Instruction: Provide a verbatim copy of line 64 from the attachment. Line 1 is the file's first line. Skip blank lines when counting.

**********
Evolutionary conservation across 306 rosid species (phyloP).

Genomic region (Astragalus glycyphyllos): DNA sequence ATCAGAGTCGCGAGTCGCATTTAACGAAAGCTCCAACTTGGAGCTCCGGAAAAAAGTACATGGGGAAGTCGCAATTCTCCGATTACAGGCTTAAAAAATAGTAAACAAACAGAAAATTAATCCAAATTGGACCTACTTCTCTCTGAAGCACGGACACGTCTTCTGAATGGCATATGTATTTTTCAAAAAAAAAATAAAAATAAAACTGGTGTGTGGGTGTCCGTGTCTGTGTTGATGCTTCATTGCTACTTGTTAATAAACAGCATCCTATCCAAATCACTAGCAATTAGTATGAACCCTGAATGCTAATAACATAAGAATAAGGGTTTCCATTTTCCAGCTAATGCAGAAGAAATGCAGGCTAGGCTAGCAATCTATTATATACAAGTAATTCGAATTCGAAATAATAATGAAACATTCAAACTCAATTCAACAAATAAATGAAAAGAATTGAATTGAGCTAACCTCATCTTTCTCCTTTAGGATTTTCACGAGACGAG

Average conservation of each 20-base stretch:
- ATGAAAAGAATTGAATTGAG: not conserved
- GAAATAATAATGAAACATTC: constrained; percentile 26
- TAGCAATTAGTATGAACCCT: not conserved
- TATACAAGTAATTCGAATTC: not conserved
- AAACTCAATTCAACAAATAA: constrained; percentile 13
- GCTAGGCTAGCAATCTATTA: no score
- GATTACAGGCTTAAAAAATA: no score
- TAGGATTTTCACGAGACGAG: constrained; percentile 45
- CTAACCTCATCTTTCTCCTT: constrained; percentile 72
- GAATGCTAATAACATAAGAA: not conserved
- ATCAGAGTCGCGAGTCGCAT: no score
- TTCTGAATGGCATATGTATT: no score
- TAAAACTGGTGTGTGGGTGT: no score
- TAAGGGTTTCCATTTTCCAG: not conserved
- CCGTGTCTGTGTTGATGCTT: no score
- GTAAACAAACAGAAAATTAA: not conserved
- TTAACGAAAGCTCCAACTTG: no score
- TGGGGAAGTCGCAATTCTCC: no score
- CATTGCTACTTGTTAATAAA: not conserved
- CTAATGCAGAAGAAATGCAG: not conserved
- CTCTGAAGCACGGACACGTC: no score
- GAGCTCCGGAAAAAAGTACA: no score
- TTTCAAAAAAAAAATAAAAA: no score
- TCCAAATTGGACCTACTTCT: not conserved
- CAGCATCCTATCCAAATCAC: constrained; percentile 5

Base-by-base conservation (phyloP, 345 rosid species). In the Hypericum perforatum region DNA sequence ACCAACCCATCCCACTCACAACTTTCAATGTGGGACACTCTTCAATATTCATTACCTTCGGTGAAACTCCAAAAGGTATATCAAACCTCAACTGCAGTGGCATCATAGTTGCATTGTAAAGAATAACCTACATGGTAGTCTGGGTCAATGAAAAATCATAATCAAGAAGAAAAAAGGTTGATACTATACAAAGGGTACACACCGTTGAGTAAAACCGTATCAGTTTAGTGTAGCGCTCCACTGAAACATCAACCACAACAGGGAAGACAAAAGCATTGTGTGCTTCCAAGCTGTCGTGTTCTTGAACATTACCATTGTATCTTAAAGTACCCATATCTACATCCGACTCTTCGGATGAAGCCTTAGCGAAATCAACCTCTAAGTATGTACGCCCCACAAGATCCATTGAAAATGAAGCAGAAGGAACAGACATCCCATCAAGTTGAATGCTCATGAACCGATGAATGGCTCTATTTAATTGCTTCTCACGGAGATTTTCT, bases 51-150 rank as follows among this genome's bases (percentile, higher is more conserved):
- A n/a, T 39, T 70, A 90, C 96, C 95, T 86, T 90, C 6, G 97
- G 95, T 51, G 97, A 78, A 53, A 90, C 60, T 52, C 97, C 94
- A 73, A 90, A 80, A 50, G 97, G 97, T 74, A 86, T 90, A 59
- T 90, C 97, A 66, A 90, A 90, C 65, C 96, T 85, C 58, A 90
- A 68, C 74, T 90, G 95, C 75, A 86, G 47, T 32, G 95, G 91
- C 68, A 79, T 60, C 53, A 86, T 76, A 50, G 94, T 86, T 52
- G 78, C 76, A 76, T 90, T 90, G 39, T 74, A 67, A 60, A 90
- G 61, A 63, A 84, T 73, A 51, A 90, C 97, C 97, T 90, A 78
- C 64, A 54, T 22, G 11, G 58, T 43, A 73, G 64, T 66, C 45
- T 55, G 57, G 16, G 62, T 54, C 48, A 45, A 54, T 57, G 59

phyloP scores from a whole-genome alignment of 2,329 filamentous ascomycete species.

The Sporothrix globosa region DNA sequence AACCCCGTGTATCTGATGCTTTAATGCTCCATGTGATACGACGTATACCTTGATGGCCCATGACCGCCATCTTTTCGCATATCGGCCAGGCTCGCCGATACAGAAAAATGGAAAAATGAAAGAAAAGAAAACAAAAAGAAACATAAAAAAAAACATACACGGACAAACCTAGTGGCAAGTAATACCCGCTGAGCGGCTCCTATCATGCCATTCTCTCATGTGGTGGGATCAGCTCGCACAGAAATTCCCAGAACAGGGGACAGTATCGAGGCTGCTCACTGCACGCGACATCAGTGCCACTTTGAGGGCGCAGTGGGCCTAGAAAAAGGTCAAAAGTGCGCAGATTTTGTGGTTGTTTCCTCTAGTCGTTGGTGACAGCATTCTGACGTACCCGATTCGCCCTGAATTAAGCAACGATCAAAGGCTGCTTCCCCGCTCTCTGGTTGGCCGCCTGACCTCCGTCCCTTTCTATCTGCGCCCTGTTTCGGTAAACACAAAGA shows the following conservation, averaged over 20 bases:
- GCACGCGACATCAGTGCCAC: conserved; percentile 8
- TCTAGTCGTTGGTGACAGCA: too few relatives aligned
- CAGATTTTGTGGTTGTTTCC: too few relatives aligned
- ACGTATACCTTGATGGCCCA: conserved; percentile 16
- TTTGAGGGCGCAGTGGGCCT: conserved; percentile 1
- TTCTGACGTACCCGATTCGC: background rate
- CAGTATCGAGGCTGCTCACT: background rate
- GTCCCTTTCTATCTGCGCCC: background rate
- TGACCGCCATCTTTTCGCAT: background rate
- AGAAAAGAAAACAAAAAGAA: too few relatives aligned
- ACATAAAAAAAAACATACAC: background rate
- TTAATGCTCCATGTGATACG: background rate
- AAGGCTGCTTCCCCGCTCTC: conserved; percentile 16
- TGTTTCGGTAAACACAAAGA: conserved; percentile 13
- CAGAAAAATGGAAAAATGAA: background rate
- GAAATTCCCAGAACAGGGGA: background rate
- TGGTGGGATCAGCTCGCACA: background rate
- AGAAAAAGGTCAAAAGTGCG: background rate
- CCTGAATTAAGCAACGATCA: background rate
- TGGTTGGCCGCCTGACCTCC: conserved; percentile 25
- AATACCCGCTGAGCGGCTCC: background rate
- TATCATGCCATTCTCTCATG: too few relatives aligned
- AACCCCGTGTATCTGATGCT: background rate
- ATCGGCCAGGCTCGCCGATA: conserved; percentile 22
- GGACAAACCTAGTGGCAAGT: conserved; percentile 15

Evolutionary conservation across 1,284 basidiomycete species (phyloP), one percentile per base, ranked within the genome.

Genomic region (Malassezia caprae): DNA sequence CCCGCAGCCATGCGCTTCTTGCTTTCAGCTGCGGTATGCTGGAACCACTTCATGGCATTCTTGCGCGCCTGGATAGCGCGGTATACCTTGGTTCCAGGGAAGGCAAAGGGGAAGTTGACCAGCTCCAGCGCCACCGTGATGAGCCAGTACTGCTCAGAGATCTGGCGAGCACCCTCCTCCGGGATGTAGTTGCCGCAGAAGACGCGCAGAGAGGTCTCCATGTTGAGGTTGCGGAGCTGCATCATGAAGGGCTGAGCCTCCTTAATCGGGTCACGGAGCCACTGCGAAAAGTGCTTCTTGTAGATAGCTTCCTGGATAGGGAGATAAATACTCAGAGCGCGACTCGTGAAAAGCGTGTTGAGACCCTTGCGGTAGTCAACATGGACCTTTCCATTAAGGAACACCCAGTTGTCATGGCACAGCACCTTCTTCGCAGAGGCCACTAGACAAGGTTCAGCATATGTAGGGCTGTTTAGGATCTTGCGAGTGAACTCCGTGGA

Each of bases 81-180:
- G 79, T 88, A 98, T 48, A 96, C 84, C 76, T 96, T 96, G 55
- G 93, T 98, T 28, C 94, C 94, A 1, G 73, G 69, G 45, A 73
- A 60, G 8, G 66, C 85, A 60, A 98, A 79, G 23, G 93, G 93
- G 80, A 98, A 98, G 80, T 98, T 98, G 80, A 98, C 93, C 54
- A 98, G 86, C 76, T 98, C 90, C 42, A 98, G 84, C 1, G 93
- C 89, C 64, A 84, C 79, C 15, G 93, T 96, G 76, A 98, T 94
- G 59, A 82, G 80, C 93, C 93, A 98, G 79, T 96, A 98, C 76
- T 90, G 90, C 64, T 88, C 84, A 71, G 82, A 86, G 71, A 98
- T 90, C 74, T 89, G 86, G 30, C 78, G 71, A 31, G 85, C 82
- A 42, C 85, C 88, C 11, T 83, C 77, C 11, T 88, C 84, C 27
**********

- AACCCCGTGTATCTGATGCT: background rate